A new State Department inspector general’s report accuses State of buying friends—or, more precisely, boosting its “likes” on Facebook to up to 2 million—by spending taxpayer dollars on Internet advertising to the tune of $630,000.
This is definitely not your father’s State Department at work.
Apparently having trouble driving traffic to its websites, in 2011, State undertook a major campaign to boost its numbers, including buying sponsored ads to increase its English-language Facebook page “likes” from 100,000 to more than 2 million and to 450,000 on Facebook’s foreign-language pages.
Yet the report states that all this digital public diplomacy fails to reach the desired audience of older decision makers and influencers: As few as 2 percent of fans actually interact with State’s pages.
Since then-Under Secretary for Public Diplomacy James Glassman in 2007 coined the term “Public Diplomacy 2.0,” the practice has caught on with a vengeance. The number of employees of State devoting their time to digital outreach—dealing with blogs, tweets, Facebook pages, and counterterrorism communication—has grown by leaps and bounds.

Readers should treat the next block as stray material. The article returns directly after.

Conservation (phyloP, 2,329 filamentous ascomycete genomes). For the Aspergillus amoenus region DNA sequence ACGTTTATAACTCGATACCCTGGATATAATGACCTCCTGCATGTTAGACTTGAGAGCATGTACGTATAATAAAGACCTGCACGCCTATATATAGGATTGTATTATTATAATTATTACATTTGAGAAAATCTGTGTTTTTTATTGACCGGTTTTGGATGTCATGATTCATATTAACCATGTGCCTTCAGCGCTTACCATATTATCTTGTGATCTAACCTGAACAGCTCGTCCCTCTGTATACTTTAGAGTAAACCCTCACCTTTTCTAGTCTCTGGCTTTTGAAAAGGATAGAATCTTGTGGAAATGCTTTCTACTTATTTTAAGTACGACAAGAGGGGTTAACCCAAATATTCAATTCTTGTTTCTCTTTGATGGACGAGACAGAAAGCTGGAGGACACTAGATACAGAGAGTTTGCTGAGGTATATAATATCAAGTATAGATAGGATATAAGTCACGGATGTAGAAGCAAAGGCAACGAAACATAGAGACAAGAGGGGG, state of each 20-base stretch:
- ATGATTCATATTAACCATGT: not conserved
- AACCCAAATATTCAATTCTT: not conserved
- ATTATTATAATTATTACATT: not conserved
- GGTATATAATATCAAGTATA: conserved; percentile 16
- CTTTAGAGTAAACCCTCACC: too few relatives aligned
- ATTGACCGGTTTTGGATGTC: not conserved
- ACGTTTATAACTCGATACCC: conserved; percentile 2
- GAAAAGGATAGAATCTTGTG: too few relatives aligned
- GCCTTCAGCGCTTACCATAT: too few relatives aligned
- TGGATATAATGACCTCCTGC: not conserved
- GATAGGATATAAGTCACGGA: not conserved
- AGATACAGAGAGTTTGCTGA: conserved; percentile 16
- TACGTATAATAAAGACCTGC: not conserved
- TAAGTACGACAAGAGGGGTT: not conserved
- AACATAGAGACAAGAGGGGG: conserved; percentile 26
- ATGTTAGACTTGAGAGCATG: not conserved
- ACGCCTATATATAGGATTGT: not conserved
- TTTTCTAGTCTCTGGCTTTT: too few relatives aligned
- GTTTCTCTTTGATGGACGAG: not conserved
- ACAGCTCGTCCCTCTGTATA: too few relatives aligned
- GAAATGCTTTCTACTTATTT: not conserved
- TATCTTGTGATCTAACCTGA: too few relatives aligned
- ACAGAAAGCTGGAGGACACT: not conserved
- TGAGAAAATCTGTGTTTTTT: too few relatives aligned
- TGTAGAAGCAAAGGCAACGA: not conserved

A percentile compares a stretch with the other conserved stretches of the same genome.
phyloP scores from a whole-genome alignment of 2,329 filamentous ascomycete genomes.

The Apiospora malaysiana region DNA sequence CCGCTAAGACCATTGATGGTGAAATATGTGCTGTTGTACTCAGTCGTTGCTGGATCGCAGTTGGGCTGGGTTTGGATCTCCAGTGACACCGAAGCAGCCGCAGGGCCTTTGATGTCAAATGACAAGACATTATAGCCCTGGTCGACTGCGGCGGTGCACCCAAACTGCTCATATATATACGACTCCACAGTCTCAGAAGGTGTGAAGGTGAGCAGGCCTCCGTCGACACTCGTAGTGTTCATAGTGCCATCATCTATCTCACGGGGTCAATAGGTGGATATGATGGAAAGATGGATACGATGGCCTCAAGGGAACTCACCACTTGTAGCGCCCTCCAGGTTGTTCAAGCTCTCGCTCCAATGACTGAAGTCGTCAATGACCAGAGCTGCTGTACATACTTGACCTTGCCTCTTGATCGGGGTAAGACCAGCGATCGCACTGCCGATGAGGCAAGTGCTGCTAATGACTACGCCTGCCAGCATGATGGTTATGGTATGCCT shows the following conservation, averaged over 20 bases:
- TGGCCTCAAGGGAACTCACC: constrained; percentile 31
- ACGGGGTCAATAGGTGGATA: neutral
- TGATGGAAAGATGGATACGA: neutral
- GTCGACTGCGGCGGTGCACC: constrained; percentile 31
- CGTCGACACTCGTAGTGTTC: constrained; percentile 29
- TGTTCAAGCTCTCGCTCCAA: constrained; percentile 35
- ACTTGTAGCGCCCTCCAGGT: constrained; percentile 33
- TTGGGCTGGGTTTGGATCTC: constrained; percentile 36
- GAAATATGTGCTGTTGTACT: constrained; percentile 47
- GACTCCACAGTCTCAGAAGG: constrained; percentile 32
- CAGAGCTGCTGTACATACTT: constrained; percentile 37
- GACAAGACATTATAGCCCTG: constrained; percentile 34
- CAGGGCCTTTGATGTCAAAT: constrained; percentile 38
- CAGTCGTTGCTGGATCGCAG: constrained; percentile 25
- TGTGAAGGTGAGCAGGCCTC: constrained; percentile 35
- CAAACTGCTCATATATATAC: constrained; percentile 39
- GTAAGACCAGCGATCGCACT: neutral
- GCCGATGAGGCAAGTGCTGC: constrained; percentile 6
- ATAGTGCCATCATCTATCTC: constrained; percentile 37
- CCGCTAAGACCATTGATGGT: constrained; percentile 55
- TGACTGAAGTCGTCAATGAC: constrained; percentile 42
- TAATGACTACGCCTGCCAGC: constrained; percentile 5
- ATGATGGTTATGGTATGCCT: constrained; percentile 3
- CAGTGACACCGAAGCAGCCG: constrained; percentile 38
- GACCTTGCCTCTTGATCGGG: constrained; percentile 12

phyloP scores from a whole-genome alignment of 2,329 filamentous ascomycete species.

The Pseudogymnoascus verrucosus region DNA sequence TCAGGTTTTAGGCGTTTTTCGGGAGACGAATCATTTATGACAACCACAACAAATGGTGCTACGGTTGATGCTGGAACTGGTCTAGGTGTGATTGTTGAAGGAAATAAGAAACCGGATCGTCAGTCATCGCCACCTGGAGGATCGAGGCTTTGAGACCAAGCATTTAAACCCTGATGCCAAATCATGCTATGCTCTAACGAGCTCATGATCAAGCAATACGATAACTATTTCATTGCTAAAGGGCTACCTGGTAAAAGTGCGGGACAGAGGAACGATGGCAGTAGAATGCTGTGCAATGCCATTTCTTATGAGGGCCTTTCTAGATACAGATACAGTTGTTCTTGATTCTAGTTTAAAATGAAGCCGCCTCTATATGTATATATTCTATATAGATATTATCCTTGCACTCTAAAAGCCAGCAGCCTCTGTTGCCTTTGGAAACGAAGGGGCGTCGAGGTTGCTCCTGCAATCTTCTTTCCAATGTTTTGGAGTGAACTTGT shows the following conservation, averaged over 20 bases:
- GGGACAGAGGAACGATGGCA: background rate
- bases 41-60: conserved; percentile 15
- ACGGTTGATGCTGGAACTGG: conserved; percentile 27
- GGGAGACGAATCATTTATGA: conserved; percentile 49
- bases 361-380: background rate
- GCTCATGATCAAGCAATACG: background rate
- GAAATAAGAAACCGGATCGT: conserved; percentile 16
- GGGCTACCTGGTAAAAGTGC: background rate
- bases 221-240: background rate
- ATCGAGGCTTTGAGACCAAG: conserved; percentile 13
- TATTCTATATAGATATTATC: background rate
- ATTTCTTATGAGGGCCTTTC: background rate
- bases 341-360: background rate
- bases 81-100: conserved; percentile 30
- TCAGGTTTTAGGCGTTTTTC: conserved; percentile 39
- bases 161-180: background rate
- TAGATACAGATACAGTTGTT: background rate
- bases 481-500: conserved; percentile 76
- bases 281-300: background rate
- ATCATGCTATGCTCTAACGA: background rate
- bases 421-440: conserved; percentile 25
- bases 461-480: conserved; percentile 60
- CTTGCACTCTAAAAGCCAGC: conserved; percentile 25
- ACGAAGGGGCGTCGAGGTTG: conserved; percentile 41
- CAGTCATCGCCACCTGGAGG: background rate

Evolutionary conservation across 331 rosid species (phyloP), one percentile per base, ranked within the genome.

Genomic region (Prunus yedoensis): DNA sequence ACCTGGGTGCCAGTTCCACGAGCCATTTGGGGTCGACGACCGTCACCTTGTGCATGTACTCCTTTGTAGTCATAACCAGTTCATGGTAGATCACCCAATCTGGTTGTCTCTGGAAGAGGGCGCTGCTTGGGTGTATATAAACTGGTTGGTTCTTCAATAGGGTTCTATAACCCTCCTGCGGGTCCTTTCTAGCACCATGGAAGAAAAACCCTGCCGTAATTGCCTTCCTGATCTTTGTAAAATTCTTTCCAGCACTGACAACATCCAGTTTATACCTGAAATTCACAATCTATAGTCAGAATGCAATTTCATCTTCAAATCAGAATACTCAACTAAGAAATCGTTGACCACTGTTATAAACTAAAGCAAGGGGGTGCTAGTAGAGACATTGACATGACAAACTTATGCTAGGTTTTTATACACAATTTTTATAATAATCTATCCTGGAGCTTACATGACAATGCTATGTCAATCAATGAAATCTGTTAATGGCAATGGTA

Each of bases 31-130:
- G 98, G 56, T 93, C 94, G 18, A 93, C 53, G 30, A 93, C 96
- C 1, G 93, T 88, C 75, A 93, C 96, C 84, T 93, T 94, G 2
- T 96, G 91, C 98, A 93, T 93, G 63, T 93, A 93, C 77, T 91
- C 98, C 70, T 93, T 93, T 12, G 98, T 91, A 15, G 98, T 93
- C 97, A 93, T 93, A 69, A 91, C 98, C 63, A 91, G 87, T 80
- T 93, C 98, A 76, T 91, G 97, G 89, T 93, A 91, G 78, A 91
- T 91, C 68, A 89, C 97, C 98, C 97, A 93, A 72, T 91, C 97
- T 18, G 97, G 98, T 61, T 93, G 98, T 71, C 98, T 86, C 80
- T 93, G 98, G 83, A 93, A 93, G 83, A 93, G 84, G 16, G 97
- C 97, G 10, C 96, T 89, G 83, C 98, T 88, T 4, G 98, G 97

Social media’s appeal is easy to see: low overhead, impressive numbers (if you can get them), and appeal to younger audiences. How to make this communication effective and quantify its public diplomacy success has always been the problem.
The basic problem with State’s growing reliance on social media is that social media are, well, social. They are geared toward communication with friends and those with whom one might share a cause or interest. How many people can really say they “like” the State Department or look forward to seeing a post from a U.S. embassy? Informational postings from the U.S. government are one thing; social interaction is very much another.
The State Department on July 1 lost yet another Under Secretary for Public Diplomacy, Tara Sonenshine, who is returning to private life. No word on a successor, but one of his or her first tasks should be to review State’s digital media outreach.